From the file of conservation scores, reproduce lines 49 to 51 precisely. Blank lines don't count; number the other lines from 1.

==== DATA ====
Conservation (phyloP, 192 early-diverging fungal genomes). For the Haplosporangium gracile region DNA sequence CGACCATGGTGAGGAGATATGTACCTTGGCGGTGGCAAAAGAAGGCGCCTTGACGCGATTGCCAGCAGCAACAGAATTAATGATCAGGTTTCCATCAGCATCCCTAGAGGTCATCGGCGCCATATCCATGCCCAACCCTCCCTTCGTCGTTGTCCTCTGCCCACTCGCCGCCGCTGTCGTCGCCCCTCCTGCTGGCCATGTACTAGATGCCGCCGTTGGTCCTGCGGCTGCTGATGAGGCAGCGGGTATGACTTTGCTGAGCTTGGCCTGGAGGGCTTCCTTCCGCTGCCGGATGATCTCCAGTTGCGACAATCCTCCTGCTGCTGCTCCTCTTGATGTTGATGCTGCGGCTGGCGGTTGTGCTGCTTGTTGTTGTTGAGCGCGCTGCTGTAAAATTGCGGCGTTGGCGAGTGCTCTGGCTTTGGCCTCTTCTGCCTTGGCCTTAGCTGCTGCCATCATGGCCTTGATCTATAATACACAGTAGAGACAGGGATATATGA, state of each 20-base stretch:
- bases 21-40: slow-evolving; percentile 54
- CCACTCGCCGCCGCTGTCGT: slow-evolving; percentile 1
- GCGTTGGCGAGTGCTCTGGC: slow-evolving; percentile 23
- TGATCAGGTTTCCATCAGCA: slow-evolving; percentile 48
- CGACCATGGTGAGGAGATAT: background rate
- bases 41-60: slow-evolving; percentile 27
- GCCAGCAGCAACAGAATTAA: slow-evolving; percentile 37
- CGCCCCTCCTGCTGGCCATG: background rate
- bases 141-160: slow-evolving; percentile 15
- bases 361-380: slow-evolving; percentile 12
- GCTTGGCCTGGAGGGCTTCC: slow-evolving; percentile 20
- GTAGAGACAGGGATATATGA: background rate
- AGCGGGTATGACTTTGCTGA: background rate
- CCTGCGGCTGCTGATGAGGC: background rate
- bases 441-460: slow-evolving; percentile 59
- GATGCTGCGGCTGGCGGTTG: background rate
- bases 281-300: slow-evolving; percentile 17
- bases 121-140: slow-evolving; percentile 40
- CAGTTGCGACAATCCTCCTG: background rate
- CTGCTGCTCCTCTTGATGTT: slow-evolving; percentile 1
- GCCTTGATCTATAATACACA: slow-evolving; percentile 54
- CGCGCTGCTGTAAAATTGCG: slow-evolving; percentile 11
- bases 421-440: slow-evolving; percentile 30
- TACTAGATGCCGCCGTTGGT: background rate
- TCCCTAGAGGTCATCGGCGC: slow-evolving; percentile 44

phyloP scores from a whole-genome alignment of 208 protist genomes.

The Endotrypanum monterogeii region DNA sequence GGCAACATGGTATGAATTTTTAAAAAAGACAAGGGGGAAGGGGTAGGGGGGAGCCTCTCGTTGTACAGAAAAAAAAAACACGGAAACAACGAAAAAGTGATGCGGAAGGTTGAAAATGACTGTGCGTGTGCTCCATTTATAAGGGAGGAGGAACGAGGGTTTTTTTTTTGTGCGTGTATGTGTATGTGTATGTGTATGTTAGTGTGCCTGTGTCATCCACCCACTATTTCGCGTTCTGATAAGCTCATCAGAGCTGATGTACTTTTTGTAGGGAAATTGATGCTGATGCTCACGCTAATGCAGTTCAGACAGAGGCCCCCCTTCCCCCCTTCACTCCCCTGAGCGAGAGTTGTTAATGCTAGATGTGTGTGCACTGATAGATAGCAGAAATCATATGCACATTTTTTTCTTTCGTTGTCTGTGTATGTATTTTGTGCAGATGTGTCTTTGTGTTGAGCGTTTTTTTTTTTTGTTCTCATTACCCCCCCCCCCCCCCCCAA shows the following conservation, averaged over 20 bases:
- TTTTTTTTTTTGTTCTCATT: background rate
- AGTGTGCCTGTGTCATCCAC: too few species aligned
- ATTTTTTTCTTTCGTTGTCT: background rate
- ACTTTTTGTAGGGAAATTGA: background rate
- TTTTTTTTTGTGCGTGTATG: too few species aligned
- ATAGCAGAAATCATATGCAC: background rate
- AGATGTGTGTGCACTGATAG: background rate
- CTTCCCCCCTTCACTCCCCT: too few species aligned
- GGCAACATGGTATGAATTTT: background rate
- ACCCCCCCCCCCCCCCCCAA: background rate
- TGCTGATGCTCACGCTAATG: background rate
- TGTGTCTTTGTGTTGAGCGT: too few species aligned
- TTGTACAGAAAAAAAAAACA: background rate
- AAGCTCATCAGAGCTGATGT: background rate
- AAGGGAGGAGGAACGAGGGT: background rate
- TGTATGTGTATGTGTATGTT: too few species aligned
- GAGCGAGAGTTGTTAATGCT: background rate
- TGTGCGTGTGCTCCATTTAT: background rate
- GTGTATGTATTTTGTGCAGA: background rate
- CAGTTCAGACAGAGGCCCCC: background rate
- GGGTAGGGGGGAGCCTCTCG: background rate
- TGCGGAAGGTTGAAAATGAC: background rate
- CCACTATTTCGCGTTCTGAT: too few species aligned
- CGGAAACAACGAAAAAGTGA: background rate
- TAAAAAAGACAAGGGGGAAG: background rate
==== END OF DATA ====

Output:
- GGGTAGGGGGGAGCCTCTCG: background rate
- TGCGGAAGGTTGAAAATGAC: background rate
- CCACTATTTCGCGTTCTGAT: too few species aligned